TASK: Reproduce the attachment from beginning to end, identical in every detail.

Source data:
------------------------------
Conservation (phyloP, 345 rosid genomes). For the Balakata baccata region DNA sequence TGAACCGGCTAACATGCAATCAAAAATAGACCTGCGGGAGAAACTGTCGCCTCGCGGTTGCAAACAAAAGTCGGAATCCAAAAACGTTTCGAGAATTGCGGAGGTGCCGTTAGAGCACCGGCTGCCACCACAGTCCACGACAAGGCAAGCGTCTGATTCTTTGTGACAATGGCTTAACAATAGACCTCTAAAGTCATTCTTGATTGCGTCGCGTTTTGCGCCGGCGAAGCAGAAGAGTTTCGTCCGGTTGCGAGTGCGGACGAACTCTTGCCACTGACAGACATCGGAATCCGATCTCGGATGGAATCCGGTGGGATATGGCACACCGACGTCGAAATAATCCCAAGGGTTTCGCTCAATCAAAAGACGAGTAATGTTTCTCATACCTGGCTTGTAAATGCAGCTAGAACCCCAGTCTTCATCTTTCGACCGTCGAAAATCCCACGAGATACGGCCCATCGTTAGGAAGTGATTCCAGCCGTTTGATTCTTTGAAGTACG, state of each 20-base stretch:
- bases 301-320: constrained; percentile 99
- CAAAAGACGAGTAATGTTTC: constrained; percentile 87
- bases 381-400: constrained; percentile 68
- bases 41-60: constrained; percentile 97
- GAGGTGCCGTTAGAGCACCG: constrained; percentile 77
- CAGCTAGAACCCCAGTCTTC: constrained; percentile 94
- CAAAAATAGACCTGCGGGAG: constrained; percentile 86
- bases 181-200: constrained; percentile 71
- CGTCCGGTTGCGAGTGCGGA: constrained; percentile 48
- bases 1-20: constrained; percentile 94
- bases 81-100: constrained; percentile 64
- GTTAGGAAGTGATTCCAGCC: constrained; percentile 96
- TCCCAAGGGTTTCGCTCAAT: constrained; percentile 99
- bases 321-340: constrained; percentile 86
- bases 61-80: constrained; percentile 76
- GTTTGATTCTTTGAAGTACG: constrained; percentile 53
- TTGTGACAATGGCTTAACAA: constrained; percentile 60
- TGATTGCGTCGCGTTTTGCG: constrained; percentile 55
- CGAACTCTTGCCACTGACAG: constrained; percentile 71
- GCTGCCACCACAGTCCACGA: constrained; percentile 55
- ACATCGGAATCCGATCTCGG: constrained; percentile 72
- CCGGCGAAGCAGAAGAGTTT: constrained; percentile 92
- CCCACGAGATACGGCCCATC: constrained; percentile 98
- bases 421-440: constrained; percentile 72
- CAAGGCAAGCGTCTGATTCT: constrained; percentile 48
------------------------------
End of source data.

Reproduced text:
Conservation (phyloP, 345 rosid genomes). For the Balakata baccata region DNA sequence TGAACCGGCTAACATGCAATCAAAAATAGACCTGCGGGAGAAACTGTCGCCTCGCGGTTGCAAACAAAAGTCGGAATCCAAAAACGTTTCGAGAATTGCGGAGGTGCCGTTAGAGCACCGGCTGCCACCACAGTCCACGACAAGGCAAGCGTCTGATTCTTTGTGACAATGGCTTAACAATAGACCTCTAAAGTCATTCTTGATTGCGTCGCGTTTTGCGCCGGCGAAGCAGAAGAGTTTCGTCCGGTTGCGAGTGCGGACGAACTCTTGCCACTGACAGACATCGGAATCCGATCTCGGATGGAATCCGGTGGGATATGGCACACCGACGTCGAAATAATCCCAAGGGTTTCGCTCAATCAAAAGACGAGTAATGTTTCTCATACCTGGCTTGTAAATGCAGCTAGAACCCCAGTCTTCATCTTTCGACCGTCGAAAATCCCACGAGATACGGCCCATCGTTAGGAAGTGATTCCAGCCGTTTGATTCTTTGAAGTACG, state of each 20-base stretch:
- bases 301-320: constrained; percentile 99
- CAAAAGACGAGTAATGTTTC: constrained; percentile 87
- bases 381-400: constrained; percentile 68
- bases 41-60: constrained; percentile 97
- GAGGTGCCGTTAGAGCACCG: constrained; percentile 77
- CAGCTAGAACCCCAGTCTTC: constrained; percentile 94
- CAAAAATAGACCTGCGGGAG: constrained; percentile 86
- bases 181-200: constrained; percentile 71
- CGTCCGGTTGCGAGTGCGGA: constrained; percentile 48
- bases 1-20: constrained; percentile 94
- bases 81-100: constrained; percentile 64
- GTTAGGAAGTGATTCCAGCC: constrained; percentile 96
- TCCCAAGGGTTTCGCTCAAT: constrained; percentile 99
- bases 321-340: constrained; percentile 86
- bases 61-80: constrained; percentile 76
- GTTTGATTCTTTGAAGTACG: constrained; percentile 53
- TTGTGACAATGGCTTAACAA: constrained; percentile 60
- TGATTGCGTCGCGTTTTGCG: constrained; percentile 55
- CGAACTCTTGCCACTGACAG: constrained; percentile 71
- GCTGCCACCACAGTCCACGA: constrained; percentile 55
- ACATCGGAATCCGATCTCGG: constrained; percentile 72
- CCGGCGAAGCAGAAGAGTTT: constrained; percentile 92
- CCCACGAGATACGGCCCATC: constrained; percentile 98
- bases 421-440: constrained; percentile 72
- CAAGGCAAGCGTCTGATTCT: constrained; percentile 48